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Experts turn to web to combat distressing skin disease

23 Mar 2009

People experiencing the skin disease psoriasis may get relief from their symptoms and the psychological distress they can cause through a new web-based therapy programme.

Skin experts and psychologists at The University of Manchester have teamed up to design a computer program known as ‘electronic Targeted Intervention for Psoriasis’ or eTIPS to help sufferers cope with and manage their condition better.

“Psoriasis is a skin disease that usually appears as patches of raised, red skin anywhere on the body and is believed to be related to faulty signals sent to skin cells by the body’s immune system,” said Dr Christine Bundy, senior lecturer in psychological medicine and a member of the research team.

“The condition affects between two and three per cent of the UK population and can have an effect on the way people think and feel about themselves, as well as how to cope with day to day life.

“Psychological discomfort is made worse by the visible nature of the condition and people may feel reluctant to expose parts of their body affected with psoriasis, often covering up with long sleeves, trousers and polo necks.

“Psoriasis has been known to affect people’s work, relationships and the activities they do, leading to anxiety, stress, worry, low self-esteem and difficulties with coping.”

The eTIPS study, funded by the Psoriasis Research Trust and supported by the Psoriasis and Psoriatic Arthritis Alliance (PAPAA), will ask participants to complete up to four web-based questionnaires over a six week period with a further follow-up questionnaire at six months.

The programme is based on cognitive behaviour therapy – a successful psychological treatment that helps individuals understand that the way they think about a situation can affect the way they feel and behave.

“The programme will be delivered online so that it is widely available and can reach out to individuals who may not wish to discuss psychological complaints face-to-face,” said Dr Bundy.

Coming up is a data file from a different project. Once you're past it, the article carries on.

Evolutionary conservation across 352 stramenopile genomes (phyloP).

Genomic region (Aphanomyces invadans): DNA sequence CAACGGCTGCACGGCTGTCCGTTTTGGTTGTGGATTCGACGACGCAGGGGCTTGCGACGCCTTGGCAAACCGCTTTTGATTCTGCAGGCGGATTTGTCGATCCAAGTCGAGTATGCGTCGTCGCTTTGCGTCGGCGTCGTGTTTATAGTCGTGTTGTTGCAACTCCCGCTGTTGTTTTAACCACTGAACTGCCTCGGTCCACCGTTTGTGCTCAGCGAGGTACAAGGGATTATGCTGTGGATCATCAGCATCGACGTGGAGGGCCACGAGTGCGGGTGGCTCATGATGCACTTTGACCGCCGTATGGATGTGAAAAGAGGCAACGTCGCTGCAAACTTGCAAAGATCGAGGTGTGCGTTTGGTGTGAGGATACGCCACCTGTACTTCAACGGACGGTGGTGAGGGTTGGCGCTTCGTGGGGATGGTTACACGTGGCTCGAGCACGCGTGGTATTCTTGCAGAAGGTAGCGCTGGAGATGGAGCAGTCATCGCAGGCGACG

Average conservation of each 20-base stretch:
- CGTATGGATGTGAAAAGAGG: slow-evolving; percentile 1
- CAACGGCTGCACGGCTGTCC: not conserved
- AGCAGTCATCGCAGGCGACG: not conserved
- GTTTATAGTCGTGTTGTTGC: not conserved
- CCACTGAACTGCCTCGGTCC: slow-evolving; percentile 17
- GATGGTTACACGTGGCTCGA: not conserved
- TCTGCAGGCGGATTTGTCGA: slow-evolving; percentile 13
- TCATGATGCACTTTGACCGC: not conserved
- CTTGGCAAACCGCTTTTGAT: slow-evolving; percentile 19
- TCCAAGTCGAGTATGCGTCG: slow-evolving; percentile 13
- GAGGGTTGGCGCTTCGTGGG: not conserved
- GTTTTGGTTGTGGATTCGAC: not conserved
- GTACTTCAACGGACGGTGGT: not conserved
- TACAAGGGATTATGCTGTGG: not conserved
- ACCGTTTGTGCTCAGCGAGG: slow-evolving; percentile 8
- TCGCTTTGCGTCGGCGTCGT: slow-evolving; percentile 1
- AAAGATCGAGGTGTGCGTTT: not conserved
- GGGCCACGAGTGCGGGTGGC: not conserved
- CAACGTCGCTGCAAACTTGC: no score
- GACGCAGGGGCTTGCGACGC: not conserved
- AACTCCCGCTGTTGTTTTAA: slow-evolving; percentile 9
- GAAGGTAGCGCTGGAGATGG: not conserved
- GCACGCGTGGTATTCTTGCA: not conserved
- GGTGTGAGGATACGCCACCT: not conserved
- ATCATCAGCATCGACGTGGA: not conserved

“Another benefit of using the internet is that participants can take part at their own convenience and in the privacy of their own home, working at their own pace.”

The trial is open to individuals aged 16 and over who have been diagnosed with plaque psoriasis and have internet access. The study will run until December 2009.

For further information visit the PAPAA website http://www.papaa.org/ or email: etips@manchester.ac.uk

Ends

Notes for editors

Psychological disability has been integral in dermatologists’ assessment of overall psoriasis severity. Manchester is a world-leading centre for this integrated approach and has conducted much of the work on the psychological effects of psoriasis to date.

Although the exact cause of psoriasis is unknown, it is considered to have a genetic component and often stressful life events can act as a trigger to the initial onset. Stress can also worsen the symptoms of the condition.

The impact of psoriasis on quality of life is comparable to the impact made by other long-term conditions, such as heart disease, hypertension, diabetes, arthritis and depression. The University of Manchester is also investigating whether people with psoriasis are more susceptible to other serious long-term conditions such as heart disease.

The research team includes skin and psychology experts Professor Chris Griffiths, Professor Nick Tarrier, Dr Christine Bundy, Ms Binder Kaur and Dr Sandra Bucci.

For further information (media enquiries only) contact:

Aeron Haworth

Media Officer

Faculty of Medical and Human Sciences

The University of Manchester

Tel: 0161 275 8383

Mob: 07717 881563

Email: aeron.haworth@manchester.ac.uk